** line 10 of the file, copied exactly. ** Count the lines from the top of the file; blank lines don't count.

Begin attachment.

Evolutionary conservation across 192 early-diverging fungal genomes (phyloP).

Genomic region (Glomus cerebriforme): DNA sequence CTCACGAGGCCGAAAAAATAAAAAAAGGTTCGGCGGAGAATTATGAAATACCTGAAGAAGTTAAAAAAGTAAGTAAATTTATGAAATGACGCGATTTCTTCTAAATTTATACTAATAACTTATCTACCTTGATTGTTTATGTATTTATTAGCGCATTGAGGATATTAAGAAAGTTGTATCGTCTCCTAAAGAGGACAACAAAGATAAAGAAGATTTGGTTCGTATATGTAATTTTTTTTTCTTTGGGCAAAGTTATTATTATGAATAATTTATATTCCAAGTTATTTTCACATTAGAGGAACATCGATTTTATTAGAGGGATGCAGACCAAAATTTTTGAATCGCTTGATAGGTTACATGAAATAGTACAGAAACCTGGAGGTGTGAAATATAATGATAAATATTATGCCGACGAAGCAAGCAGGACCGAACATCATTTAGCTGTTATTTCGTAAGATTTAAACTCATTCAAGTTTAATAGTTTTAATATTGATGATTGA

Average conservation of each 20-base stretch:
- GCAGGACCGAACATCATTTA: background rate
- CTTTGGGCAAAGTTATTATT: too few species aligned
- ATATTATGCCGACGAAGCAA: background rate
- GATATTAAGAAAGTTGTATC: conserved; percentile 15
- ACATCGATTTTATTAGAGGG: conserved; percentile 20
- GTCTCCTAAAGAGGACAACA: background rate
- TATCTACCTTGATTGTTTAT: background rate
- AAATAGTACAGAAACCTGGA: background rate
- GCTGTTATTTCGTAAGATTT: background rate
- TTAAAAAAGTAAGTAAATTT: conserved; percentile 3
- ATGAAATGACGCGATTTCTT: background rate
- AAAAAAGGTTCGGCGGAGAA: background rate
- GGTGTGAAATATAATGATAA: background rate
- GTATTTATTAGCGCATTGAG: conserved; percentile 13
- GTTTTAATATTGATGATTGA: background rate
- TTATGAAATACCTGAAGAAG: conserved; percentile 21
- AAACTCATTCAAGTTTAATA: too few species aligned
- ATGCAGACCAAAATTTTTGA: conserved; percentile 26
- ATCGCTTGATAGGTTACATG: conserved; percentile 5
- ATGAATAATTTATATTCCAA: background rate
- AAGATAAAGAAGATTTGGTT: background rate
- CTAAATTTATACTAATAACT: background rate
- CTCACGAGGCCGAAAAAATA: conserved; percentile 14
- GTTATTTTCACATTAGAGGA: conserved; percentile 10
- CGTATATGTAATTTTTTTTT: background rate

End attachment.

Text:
- TATCTACCTTGATTGTTTAT: background rate